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ED SPIEGEL Art for the youngest children




Foreword by child and youth psychiatrist Peter Adriaenssens – 6

8 MIRROR WRITING Between man and image. Artistic practice of De Spiegel – 10 International perspective on De Spiegel – 26

30 MIRROR IMAGE What, why and above all: for whom? Flemish vision and social context – 32

De Spiegel worldwide – 44

46 MIRRORINGS The land behind the mirror. Ingredients of a creative process for the youngest child – 48

Thoughts from all around the world – 58


FOREWORD ‘Do they carry any of that around?’ When you talk about object installations for babies as of six weeks old, you are bound to be confronted with a question like this from time to time. Here is a wall that we still have to break down: the conviction that babies grow up by themselves, whether you do much or little with them, because whatever you do, they don’t remember. There is something tender in this thought, namely the dream that every child has every chance. But all human beings are different from birth, with different needs and different gifts. So any programme that can stimulate babies is consequently welcome. To convince every parent, it is useful to invite them to step into the De Spiegel laboratory. What happens there between children aged up to three, actors, musicians, dancers and parents, contributes to the acquisition of knowledge in baby and toddler development. We share a dream for every baby born. Moreover, we owe it to every child not to be left behind, to roll up our sleeves and let the best of the best blossom from the parent-child duo. The De Spiegel live theatre lab is like a mother plant that does everything necessary to nurture a good cutting. Here, parents learn to go along with and sway to the emotions in young bodies that are searching their way out and need time to get there. There is a lot of sniffing around for the nature of the beast here, where time is not stressed (‘I have no time’), but becomes a gift (‘Take your time to find your own strength, my child’).


De Spiegel avails itself of the recently developed complex knowledge about emotions. In babies, the emotion centre in the brain is already present, while wise thinking still has to be developed. What the youngest child experiences is stored in the emotional memory as being pleasant or painful. This experience will play a role throughout life. The creation process of De Spiegel performances teaches us to dwell on many delicate, small details of life and how they respond to the little developed intentions, emotions and behaviour of the small child. That small life exists in a constant interaction between baby, parents and other educators. Through play, children get a grip on the (social) world and learn to determine their place in it, on their way to becoming competent individuals with the ability to think, feel and act. Enjoy the experience of the experimental creations of De Spiegel, as I did as a grandfather, and how it found a refreshing way to take the young child by the hand along that developmental path. The working method of De Spiegel connects seamlessly to what developmental psychologists today advise based on the knowledge of the baby brain and baby psychology. The innovation of De Spiegel lies in the way in which it puts theory into practice – to measure for the baby and as measure for the parents.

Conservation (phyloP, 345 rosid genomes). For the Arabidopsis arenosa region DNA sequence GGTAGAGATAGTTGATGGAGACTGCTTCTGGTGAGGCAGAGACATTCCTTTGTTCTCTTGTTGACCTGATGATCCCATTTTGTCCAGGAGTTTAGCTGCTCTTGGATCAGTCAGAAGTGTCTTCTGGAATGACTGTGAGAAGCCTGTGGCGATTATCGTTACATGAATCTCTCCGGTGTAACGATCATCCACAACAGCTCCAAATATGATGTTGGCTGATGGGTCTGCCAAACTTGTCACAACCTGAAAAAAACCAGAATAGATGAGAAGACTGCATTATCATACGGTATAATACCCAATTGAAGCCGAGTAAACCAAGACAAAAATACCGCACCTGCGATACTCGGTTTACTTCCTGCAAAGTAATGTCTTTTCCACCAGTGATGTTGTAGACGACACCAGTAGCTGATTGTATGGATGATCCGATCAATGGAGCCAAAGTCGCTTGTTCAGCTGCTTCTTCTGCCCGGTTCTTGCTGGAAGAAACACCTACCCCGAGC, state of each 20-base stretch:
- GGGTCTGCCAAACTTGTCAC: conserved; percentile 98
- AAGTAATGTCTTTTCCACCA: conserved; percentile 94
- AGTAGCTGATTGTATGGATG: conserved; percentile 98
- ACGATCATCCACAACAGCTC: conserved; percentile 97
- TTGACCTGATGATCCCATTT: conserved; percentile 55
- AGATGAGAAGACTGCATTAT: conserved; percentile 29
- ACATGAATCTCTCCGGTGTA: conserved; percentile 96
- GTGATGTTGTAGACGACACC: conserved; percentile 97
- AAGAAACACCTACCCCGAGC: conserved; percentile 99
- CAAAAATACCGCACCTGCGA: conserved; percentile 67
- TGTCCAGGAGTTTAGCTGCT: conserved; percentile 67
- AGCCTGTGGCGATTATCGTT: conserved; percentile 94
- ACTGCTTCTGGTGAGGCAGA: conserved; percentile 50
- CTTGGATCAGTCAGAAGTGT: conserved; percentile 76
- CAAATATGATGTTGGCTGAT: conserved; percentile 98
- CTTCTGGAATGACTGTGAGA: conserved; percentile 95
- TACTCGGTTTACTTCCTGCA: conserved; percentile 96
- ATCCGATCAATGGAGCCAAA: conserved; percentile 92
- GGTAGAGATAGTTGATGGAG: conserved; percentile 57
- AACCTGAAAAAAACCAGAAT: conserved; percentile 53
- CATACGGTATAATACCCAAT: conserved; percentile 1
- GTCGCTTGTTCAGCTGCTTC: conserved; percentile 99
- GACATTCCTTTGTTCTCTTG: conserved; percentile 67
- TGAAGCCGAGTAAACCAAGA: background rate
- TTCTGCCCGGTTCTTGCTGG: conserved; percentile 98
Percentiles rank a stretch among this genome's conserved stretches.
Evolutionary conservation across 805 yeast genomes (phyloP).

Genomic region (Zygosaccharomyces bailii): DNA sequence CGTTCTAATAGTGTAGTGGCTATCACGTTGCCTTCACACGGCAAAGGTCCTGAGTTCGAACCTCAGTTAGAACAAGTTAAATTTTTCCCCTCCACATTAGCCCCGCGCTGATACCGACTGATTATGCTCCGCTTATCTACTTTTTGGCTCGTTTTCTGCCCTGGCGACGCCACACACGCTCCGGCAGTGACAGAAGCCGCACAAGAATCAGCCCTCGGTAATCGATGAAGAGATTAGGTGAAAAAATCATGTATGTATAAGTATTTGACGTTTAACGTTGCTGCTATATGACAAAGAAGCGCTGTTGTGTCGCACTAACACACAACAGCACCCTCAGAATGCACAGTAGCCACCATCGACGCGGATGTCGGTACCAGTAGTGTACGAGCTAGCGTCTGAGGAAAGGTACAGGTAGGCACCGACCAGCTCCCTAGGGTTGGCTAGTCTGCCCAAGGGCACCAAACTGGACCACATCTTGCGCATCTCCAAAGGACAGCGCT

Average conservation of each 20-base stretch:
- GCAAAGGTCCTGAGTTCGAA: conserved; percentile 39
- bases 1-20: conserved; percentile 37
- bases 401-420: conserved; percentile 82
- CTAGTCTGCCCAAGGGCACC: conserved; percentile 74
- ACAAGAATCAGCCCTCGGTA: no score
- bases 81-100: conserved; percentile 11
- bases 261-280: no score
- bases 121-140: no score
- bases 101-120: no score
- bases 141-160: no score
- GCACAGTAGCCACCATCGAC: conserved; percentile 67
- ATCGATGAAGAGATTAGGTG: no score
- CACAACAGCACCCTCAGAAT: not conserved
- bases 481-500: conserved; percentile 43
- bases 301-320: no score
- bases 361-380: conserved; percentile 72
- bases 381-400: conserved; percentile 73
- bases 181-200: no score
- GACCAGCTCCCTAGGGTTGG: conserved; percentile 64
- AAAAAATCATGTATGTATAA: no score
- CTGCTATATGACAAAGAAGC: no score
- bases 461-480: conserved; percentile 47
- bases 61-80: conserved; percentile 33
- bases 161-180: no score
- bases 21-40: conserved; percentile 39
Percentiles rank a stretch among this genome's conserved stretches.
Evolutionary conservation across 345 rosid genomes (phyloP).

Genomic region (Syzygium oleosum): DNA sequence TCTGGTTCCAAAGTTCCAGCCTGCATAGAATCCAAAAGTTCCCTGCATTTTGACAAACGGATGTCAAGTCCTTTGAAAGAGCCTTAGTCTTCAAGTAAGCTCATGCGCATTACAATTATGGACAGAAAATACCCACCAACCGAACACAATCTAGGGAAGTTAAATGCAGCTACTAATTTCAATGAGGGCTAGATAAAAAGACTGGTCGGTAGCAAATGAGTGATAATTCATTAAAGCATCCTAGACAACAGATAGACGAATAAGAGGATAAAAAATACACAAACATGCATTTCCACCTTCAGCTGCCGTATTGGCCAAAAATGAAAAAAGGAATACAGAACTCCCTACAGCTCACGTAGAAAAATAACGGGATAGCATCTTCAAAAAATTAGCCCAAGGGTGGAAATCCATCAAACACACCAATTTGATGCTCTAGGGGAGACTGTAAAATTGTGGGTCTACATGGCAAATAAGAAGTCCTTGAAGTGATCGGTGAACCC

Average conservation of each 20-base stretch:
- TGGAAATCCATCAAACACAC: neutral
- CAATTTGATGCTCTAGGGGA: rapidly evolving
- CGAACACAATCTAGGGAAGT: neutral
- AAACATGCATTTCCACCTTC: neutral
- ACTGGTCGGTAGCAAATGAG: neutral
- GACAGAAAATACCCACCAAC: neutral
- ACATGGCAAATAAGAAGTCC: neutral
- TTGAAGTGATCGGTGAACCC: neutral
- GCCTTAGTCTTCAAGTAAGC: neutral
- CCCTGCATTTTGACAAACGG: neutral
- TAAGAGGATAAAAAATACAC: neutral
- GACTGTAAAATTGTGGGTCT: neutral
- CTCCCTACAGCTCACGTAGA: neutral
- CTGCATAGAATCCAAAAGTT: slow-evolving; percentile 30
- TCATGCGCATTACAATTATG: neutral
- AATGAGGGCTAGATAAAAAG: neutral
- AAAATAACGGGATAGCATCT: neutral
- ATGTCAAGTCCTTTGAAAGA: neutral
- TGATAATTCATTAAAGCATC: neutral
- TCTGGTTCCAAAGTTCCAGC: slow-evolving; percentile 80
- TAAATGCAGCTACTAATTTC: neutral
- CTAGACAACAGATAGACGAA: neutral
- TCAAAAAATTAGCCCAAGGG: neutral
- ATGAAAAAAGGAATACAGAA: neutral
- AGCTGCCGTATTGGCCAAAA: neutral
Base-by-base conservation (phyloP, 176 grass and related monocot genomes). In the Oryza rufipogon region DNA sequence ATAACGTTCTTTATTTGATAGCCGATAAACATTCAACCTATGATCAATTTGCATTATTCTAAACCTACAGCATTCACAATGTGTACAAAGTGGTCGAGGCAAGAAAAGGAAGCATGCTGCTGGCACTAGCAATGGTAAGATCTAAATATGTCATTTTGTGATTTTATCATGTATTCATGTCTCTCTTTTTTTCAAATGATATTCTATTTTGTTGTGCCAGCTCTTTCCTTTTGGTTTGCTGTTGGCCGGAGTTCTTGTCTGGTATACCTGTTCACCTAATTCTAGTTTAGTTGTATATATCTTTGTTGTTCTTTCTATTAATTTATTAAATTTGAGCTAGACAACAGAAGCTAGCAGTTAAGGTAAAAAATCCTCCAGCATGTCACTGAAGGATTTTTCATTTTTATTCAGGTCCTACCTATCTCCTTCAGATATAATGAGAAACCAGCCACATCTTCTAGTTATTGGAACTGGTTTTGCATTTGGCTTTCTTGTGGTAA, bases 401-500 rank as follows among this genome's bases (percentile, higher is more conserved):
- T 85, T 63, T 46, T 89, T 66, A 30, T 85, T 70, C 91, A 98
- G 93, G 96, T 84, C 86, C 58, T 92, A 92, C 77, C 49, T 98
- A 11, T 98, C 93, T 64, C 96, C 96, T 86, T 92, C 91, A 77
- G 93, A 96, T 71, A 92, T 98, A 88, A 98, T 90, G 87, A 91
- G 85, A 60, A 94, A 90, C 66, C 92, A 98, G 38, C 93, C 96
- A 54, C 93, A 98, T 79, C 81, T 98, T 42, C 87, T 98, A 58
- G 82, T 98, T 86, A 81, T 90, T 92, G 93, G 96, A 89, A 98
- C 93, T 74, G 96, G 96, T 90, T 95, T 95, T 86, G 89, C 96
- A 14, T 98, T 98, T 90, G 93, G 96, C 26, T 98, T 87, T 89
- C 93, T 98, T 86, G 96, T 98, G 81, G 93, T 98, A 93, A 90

PETER ADRIAENSSENS Child and youth psychiatrist




‘Man can never expect to start from scratch; he must start from ready-made things, like his own mother and father.’ – Marcel Duchamp


‘What I learned from Karel as a creator is to work with material and with what the material can tell you in your work. It is best not to impose a preconceived idea on the material. How you as an artist can get to know a certain material from your own discipline is very liberating and also avoids repeating yourself as a creator.’– Stefan Wellens, composer